While I, for the most part, like AMOLED displays, they just seem a bit oversaturated, and this is most evident when watching videos with humans in it, as their skin tones will appear more red than they should be. This won’t be a problem to most people, especially if the majority of your time is spent browsing web pages, reading text, etc. Viewing angles are great, and the display is easily visible in direct sunlight.
The glass is pretty scratch resistant, however a screen protection film is still recommended. I personally use (and love) the anti-glare variety, although most don’t prefer it because it reduces the quality of the display (in terms of clarity). An anti-glare screen protector will help immensely with the glare as well as with fingerprints (which the glass loves).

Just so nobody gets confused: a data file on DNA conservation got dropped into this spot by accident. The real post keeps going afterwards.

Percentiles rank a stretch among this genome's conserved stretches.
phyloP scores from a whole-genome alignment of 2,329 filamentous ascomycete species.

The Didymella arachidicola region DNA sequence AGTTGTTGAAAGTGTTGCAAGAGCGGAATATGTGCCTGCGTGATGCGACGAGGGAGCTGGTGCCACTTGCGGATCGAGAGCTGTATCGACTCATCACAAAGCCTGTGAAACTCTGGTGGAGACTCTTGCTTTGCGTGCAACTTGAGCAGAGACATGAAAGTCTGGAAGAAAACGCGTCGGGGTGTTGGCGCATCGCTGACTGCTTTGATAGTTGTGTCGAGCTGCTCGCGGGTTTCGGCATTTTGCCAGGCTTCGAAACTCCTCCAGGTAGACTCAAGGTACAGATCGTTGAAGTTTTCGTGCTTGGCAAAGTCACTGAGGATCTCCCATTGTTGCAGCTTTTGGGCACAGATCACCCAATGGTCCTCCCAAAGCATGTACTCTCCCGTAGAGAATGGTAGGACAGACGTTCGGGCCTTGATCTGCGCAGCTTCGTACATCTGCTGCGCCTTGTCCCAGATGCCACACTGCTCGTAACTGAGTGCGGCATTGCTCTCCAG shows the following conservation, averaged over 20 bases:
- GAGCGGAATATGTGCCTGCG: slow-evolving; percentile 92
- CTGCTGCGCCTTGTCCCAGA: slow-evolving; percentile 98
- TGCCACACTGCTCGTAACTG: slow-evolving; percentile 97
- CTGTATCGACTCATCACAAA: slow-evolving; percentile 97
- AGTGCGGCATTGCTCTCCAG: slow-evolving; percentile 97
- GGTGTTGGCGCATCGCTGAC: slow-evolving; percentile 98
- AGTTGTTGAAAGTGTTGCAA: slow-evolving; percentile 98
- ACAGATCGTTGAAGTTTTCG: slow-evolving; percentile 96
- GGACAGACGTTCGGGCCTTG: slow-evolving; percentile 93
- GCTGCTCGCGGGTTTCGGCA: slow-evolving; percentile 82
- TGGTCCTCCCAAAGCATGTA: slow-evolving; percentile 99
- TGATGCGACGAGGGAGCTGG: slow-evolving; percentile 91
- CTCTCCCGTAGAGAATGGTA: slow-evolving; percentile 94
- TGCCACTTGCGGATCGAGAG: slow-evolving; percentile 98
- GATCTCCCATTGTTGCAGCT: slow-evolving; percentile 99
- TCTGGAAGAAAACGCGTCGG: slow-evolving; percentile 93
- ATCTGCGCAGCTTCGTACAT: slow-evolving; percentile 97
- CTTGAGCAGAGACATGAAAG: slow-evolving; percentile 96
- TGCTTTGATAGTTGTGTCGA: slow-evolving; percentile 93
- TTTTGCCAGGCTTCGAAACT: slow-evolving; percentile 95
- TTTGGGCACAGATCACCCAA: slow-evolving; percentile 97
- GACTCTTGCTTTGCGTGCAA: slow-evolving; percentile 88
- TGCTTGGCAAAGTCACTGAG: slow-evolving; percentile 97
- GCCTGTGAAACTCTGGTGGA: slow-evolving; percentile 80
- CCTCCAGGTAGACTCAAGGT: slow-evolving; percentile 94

While I didn’t test the front-facing camera much, the rear-facing camera performed very well. Colors are quite accurate and the overall picture quality is excellent. The same can be said whilst recording 1080p video, although the audio quality from the microphone could be better. Oh, low-light performance is also above standard.
For being a 4G LTE phone, the 2100 mAh battery will easily get you through a day of the typical usage scenarios (watching some YouTube videos over LTE, checking email, taking a few calls, checking Twitter, browsing some websites, playing some games, etc). I imagine you’ll get more if you use just 3G, however you won’t be able to manually choose which type of network you’d like to use.